grants.
References to Israel: While
the PNC mentions Israel by
name several times in its
Algiers resolutions, the only
phrase in which Israel's nature
is described depicts it as "a
fascist, racist, colonialist
state."
Revision of the National
Covenant: The PNC took no
steps formally to amend let
alone repeal its 1968 Pales-
tine National Covenant which
calls for Israel's destruction.
The covenant is supplemented
but not supplanted by the
Algiers resolutions.
PLO Interpretations: As dis-
tinct from Arafat's Stockholm
and Geneva statements to the
Western press, virtually all
subsequent pronouncements
by Arafat and other top PLO
leaders particularly in Ara-
bic aggravate the doubts
that the PNC genuinely
intends to move toward recog-
nition of Israel.
The study noted that the
PLO's purported renunciation
of terrorism is not entirely
convincing because several
days after clearly and un-
ambiguously renouncing ter-
rorism in Geneva, Arafat said
that he had not meant to
"renounce" terrorism but to
"condemn" it, and that, essen-
tially, he intended only to
repeat the PNC resolutions on
that issue. In this connection,
it is significant that the PNC
predicated its "rejection of
terrorism in all its forms" on
the reaffirmation of several
previous formulations, each of
which, in effect, leaves the
PLO with complete freedom to
conduct terrorist attacks.
O


Friday, March 10, 1989/The Jewish Floridian of South County Page 5
Jewish Authors Speak Out On
Furor Over Rushdie's "Satanic Verses"
NEW YORK (JTA) The
Rushdie affair illuminates for
Jews conflicts that go back to
the Enlightenment of the 18th
Century.
Freedom of speech has
meant not only Jews' freedom
to read and write what they
want, but for others to publish
sometimes ugly, even libelous
ideas. Revisionist works deny-
ing the Holocaust are adver-
tised by small publishers;
Hitler's "Mein Kampf" and
the 19th-century forgery "The
Protocols of the Elders of
Zion" are readily available.
Even works by Jewish writ-
ers sometimes cause anguish.
When he wrote "Portnoy's
Complaint" in 1969, Philip
Roth was denounced as a "self-
hating Jew" whose unflatter-
ing portraits of Jewish bour-
geoisie would comfort anti-
Semites.
Rushdie raised Roth's case
when he submitted, from his
hiding place in England, a
review of Roth's memoirs,
"The Facts."
In response, Roth wrote in
the London Observer that "of
course, the tiny turbulence
that I stirred up is hardly
comparable" to death threats
against Rushdie.
However, Roth was glad
Rushdie found "some strength
in reading about my own
apprenticeship in the unfore-
seen consequences of art."
What responsibility does an
artist have to avoid offending
the sensibilities of a group?
Has Rushdie only himself to
blame for words he knew were
potentially offensive to Mos-
lems?
Chaim Potok, the novelist
and rabbi, said that, as an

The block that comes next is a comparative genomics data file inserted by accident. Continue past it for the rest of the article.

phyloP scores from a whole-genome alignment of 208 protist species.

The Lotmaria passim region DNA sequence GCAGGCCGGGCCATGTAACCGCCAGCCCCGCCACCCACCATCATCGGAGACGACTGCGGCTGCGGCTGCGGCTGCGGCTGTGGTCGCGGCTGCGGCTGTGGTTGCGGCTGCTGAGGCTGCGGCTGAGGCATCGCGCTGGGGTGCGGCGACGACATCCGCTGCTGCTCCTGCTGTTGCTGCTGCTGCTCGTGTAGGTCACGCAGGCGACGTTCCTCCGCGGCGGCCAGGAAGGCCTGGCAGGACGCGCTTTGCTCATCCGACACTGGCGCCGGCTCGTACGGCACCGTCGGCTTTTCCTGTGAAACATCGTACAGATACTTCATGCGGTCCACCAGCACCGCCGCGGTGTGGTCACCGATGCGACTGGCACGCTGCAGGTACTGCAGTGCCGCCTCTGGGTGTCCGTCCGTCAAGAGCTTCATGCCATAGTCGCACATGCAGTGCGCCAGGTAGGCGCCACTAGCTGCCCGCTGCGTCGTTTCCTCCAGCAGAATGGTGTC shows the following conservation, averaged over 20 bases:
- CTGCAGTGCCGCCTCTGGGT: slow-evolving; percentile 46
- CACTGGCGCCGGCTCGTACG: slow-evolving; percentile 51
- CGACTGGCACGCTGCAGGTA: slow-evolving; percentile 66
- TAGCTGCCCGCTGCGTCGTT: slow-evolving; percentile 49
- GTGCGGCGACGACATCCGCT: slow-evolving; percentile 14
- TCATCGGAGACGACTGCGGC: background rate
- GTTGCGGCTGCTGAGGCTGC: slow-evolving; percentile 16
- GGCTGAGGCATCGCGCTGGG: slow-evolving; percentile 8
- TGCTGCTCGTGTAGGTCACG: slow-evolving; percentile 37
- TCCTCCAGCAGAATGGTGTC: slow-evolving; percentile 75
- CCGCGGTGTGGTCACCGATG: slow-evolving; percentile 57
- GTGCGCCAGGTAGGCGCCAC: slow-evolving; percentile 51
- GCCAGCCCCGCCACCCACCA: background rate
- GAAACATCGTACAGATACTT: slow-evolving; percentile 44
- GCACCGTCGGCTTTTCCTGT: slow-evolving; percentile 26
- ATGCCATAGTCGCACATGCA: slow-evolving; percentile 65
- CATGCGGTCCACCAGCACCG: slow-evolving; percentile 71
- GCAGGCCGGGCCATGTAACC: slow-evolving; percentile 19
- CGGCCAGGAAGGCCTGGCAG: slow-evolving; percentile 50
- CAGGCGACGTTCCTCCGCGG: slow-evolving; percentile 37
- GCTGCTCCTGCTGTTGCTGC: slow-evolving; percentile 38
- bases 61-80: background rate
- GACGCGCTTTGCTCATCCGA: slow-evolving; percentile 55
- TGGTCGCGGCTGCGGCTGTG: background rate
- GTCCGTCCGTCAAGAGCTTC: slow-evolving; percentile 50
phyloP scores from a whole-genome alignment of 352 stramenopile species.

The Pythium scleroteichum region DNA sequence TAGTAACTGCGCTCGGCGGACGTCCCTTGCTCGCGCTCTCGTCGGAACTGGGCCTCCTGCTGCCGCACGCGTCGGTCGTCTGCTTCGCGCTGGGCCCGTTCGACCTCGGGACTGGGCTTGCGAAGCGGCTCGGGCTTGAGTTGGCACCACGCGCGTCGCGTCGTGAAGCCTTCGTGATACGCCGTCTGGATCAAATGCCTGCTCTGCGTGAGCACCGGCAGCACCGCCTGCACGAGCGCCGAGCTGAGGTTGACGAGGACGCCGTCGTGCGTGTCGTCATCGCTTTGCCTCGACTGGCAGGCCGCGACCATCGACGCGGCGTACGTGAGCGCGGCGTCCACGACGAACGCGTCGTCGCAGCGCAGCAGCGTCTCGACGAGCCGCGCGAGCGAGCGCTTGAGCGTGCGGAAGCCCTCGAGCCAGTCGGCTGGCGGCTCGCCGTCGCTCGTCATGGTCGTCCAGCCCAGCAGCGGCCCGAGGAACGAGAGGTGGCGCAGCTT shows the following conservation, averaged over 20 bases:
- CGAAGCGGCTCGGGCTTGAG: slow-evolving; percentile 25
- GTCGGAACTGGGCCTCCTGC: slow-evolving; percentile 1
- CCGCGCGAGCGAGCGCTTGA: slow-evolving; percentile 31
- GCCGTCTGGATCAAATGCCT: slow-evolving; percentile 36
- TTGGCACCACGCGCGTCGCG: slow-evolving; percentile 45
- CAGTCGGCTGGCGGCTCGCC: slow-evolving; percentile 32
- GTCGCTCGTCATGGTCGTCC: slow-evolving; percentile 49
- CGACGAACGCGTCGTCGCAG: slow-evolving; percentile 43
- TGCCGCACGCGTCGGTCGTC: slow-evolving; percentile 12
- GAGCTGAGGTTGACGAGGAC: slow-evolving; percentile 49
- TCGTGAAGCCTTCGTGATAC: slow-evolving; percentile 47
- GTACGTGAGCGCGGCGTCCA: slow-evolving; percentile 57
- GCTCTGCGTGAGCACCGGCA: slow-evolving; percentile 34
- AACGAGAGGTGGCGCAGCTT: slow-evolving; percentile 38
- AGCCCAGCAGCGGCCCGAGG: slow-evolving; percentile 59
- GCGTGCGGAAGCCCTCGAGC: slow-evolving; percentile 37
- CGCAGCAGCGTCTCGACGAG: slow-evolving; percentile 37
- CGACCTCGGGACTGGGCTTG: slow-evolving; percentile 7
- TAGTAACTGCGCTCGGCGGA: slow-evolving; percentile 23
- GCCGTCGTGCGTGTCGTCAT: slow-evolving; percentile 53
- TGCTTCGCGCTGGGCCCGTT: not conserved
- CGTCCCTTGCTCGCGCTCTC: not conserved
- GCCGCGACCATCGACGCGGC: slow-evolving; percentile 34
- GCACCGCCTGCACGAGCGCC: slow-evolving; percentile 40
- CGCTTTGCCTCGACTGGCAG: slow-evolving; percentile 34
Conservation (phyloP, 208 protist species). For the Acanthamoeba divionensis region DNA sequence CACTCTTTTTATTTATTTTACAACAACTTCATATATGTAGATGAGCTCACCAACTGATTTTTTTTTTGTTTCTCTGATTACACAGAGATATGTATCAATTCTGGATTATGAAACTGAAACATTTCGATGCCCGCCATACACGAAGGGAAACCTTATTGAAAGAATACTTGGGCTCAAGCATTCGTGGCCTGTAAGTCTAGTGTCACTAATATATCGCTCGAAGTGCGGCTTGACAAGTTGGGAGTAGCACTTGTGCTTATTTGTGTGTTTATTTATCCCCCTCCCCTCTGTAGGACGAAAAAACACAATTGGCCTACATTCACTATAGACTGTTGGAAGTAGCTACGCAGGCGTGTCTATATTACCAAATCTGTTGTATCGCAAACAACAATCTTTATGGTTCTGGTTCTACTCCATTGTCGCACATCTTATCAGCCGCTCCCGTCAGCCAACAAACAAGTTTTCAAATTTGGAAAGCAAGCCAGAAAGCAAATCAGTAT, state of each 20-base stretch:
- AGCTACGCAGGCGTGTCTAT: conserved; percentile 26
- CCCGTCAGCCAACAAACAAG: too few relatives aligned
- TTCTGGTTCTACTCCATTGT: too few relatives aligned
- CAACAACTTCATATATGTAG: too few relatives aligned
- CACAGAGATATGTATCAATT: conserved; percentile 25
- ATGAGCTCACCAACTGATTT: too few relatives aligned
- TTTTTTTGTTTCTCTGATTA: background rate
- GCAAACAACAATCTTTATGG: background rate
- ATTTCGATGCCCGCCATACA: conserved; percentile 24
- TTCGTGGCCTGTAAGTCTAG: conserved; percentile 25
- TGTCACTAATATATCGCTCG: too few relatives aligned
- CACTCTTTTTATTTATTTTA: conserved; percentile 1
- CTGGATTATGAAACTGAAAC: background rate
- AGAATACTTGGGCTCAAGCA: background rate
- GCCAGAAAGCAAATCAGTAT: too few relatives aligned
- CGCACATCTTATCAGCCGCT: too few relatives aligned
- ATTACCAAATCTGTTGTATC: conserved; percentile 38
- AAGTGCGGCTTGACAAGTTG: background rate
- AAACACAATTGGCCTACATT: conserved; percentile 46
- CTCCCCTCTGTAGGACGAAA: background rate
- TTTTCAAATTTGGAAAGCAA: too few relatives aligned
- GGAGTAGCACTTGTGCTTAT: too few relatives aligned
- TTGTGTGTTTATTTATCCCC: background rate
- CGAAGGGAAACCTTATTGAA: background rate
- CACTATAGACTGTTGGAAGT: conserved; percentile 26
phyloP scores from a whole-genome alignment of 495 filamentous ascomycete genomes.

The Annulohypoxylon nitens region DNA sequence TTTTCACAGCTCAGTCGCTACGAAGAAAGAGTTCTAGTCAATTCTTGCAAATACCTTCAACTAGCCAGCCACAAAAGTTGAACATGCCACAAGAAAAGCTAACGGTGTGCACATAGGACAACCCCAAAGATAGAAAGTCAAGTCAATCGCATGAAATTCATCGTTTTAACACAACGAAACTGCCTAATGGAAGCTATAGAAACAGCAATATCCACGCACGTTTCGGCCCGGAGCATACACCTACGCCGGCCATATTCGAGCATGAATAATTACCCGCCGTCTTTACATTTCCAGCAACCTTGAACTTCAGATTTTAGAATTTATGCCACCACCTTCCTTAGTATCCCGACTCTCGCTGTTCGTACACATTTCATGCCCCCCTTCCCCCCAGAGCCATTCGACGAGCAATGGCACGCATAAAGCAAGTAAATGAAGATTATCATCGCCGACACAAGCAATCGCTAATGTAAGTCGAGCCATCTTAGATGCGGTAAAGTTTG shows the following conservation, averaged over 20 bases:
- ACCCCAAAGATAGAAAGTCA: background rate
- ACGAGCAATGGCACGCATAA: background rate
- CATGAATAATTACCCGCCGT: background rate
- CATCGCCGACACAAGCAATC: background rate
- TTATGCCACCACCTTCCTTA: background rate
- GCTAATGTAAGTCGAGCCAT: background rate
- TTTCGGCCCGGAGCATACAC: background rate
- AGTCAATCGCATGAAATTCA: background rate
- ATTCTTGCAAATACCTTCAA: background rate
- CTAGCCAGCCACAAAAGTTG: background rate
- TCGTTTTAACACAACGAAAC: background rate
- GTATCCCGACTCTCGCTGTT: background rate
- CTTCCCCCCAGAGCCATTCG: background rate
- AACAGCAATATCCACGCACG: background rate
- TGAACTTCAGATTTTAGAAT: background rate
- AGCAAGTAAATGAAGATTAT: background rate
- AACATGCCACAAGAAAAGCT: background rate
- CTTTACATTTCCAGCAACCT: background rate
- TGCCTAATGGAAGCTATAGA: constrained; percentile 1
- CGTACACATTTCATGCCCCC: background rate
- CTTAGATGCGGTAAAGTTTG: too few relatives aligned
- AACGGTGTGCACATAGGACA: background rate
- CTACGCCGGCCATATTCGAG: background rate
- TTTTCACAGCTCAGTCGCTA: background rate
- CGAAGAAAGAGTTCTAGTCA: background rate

artist, his own sense of respon-
siblity "is limited to my own
vision of the truth" and, he
added, "my willingness to pay
the price of that vision. If
Rushdie didn't know what he
was doing, he was either naive
or stupid."
But the point is not Rush-
die's actions, said Potok and
other writers, but Khomeini's.
Hugh Nissenson, whose
most recent book is "The Ele-
phant and My Jewish Prob-
lem," a collection of short stor-
ies and journal entries, said
certainly there are subjects
that would make the Jewish
community furious.
"The difference is no one
would put a price on the
writer's head and call for his
execution," he said. If his own
publisher came out with a
reprint of "The Protocols of
the Elders of Zion," "I would
not like it," said Nissenson,
"but I'd be damned before I'd
call for its suppression."
Potok, who took part in a
rally in support of Rushdie in
Philadelphia, said he has lob-
bied in the past against text-
books that have distorted Jew-
ish history. But he called those
efforts "acceptable maneuver-
ing," versus threats on an
author's life.
Potok noted that "The Pro-
tocols" have been reprinted
around the world, including
Arab countries, and the Jewish
response has been to avoid an
"overwhelming fuss" and
create interest in the book that
Chaim Potok
was not there before.
Anne Roiphe, who has writ-
ten a novel on the newly
Orthodox and essays on the
implications of the Holocaust,
said that while Judaism main-
tains a "fundamentalist
branch," namely the ultra-
Orthodox, "the Jewish world
has also become thoroughly
Anne Roiphe
saturated with the Enlighten-
ment."
But the Rushdie affair
sounds a warning, she said. "I
look at the ayatollah and see a
potential endpoint if our own
fundamentalists are not
checked by the rest of us."
Execution for blasphemy has
Philip Roth
its roots in the Hebrew Bible.
In Leviticus 24:14, the Lord
commands Moses, saying "he
that blasphemes the name of
the Lord, he shall surely be put
to death." In Jewish law, blas-
phemy is limited to words
reviling God, and does not
extend to attacks on religious
institutions or customs.
Modern history records no
example of a Jew being put to
death by other Jews for blas-
phemy. Even history's most